Details? There aren’t any—except that Trump is, predictably, staffing up by going right to Washington’s K Street, which during the campaign he decried as the “swamp” of special-interest lobbyists he’d promised to “drain,” while we are all distracted by his appointment of the alt-right propagandist from Breitbart..

We are advised to take Trump at his word by no less than Russian historian Masha Gessen, author of The Man Without a Face: The Unlikely Rise of Vladimir Putin. Gessen says, emphatically, that we should take autocrats at their word.

And Trump’s word is Infrastructure.

Republican infrastructure spending? Hah.

The poet Ovid instructed us that love conquers all, but there’s a problem with believing that borrowing $100 billion a year to build the usual run of make-work projects will have an enduring benefit to a structurally slow economy. 

We in Buffalo know this tune. Buffalo-area politicians are experts on committing vast sums of public money to infrastructure projects—including the $1.4 billion Joint Schools Construction Project that rebuilt Buffalo’s schools while not in any way mixing city and suburban kids, which might have busted up the concentration of poverty inside the 40 square miles of Buffalo. Neither that Buffalo Billion, nor the $375 million being spent on moving a portion of UB Medical School five miles down Main Street, nor the $300 million it’ll cost to move Children’s Hospital six blocks from Bryant Street, has disrupted the concentrated poverty within sight of the new construction, nor put a dent in the sad statistic that persists—namely, that over half the working-age black males in the Buffalo-Niagara Falls metro area are not only without work but out of the workforce. (As Buffalo readers know from previous reports, almost all of the African-American population of this metro lives within five miles of the Buffalo-Niagara Medical Corridor.)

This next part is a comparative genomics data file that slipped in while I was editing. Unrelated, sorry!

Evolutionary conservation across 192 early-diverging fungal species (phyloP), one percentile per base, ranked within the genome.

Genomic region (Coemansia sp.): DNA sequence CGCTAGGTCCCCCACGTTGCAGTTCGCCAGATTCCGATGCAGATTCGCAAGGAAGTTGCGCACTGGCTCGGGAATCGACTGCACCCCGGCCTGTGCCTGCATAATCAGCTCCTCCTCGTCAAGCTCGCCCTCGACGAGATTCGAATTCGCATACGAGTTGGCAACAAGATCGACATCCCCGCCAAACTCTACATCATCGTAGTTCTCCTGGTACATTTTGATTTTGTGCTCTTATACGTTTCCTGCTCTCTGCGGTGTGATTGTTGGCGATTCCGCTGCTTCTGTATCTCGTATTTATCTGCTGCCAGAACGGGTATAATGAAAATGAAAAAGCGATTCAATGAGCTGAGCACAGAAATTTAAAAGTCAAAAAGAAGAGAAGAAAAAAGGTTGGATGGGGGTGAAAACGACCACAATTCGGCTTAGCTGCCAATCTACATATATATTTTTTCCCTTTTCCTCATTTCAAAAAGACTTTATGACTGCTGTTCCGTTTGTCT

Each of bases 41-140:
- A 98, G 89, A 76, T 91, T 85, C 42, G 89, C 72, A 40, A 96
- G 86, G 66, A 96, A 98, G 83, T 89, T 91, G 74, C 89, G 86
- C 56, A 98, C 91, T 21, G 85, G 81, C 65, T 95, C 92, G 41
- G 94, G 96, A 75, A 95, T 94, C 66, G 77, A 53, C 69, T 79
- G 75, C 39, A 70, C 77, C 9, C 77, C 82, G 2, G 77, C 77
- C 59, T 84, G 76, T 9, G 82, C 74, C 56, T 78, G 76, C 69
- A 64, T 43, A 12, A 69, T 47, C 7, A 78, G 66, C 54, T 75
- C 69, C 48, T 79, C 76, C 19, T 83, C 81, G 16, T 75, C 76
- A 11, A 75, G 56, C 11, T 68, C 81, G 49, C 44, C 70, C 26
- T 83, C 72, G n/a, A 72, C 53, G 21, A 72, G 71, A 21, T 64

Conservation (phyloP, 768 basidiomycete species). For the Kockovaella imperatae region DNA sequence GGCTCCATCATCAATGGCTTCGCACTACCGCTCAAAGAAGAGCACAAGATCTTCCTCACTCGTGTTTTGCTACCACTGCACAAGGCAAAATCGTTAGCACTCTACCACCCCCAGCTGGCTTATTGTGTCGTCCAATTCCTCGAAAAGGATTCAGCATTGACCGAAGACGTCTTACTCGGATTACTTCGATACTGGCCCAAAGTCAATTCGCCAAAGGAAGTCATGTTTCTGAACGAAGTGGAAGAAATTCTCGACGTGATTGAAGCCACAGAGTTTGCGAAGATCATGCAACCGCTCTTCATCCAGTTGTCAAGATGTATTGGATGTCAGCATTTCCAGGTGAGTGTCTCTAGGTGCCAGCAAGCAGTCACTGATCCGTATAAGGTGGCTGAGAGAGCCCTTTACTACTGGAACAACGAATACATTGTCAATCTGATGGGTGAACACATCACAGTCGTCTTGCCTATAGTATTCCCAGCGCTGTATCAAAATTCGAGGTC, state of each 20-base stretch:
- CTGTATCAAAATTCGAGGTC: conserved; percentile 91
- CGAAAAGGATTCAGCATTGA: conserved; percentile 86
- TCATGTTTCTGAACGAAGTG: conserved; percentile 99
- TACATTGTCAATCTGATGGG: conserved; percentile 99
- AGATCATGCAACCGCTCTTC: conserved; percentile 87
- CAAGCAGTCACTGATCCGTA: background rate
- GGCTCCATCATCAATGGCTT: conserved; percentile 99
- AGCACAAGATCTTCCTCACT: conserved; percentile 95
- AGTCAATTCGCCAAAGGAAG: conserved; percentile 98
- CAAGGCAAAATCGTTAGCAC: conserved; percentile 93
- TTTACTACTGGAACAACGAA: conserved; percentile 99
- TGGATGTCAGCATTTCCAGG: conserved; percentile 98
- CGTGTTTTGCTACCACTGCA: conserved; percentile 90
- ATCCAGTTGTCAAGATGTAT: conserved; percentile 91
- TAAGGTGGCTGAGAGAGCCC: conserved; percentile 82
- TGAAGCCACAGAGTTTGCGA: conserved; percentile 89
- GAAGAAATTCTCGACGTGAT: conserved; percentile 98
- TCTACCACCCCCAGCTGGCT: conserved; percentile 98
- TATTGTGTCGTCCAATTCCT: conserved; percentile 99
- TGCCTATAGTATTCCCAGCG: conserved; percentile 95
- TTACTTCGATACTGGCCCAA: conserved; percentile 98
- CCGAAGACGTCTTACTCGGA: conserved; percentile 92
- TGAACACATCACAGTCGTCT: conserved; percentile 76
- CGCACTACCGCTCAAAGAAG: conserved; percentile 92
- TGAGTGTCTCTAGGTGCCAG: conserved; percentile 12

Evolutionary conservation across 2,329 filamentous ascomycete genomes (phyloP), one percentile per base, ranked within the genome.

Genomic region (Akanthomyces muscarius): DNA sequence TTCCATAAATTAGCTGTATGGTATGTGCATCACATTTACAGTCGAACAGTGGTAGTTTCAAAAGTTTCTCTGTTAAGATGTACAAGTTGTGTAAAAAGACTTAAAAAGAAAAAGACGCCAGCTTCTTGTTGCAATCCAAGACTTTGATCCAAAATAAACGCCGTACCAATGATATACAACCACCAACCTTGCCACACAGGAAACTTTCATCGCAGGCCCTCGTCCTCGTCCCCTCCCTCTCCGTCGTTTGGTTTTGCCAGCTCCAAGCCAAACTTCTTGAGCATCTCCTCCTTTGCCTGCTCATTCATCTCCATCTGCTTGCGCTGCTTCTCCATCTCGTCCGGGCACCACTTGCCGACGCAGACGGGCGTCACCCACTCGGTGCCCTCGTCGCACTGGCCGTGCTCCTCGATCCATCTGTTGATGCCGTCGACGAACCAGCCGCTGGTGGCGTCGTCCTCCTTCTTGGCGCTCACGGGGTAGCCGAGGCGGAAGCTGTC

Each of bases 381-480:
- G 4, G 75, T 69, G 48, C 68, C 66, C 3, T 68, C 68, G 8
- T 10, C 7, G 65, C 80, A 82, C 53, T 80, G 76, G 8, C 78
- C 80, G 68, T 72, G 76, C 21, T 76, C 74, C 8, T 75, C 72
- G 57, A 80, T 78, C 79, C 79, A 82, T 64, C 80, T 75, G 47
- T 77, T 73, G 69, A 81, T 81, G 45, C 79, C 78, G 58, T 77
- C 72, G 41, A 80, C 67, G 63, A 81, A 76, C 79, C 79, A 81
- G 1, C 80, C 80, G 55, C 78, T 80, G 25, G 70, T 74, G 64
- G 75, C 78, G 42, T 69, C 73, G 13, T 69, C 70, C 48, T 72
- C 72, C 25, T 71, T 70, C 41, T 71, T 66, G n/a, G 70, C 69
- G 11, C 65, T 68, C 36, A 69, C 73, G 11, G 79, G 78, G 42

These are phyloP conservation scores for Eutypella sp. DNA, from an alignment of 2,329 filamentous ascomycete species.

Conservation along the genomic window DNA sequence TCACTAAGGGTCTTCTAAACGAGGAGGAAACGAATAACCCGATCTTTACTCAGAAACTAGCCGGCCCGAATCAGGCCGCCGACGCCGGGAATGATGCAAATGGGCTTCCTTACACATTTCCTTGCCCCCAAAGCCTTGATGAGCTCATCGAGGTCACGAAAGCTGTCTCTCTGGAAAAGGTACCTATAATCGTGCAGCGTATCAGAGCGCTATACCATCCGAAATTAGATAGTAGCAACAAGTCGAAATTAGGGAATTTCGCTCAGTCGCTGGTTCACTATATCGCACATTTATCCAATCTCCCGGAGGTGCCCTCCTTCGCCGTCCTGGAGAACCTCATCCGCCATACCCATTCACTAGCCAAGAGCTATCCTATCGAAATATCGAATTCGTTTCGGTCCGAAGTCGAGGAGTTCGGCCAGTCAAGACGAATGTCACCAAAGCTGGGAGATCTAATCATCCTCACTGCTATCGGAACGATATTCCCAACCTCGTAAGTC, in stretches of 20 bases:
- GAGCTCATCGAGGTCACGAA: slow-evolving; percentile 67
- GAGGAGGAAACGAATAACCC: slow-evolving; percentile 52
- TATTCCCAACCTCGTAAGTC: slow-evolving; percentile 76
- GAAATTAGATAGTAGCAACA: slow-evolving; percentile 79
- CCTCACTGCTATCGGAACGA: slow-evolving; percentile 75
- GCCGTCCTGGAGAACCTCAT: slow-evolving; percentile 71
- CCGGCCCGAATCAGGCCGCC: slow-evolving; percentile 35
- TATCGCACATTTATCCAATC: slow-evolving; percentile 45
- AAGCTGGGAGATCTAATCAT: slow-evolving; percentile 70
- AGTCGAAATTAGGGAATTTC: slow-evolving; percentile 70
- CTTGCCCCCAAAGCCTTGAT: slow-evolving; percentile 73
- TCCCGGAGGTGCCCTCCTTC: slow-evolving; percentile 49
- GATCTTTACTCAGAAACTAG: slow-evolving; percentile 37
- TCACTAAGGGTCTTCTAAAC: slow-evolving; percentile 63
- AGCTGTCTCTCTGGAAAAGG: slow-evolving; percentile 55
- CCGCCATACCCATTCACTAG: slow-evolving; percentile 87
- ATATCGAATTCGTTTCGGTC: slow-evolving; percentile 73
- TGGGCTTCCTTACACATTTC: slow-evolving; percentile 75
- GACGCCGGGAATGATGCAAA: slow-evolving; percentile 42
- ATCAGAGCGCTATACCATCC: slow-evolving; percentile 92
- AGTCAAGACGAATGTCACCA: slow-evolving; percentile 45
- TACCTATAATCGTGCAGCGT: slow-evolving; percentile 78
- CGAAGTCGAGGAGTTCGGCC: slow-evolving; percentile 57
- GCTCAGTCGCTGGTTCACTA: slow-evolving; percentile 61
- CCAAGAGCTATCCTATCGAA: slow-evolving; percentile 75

Cuomo and his Regional Economic Development Council endeavored to change that paradigm by spending $750 million on a new plant for Solar City, which will, all hope, provide an enduring economic benefit because materials (roofing tiles, LED lights, solar panels, and more) manufactured there will be sold elsewhere, and also utilized (one hopes) to provide employment within Upstate.

But there’s a problem.

Year after year, the Republican majorities in the House and Senate radically reduced President Barack Obama’s infrastructure programs. The Republican majority leadership has had a great deal to say about tax policy—specifically, about reducing tax rates for both corporations and high-income individuals, repealing the estate tax enacted in 1913 and already radically reduced in scope, as well as repealing both the tax and regulatory framework in the Dodd-Frank banking reform package passed after the 2008 financial crisis. But Trump’s allies have maintained utter silence on his infrastructure program.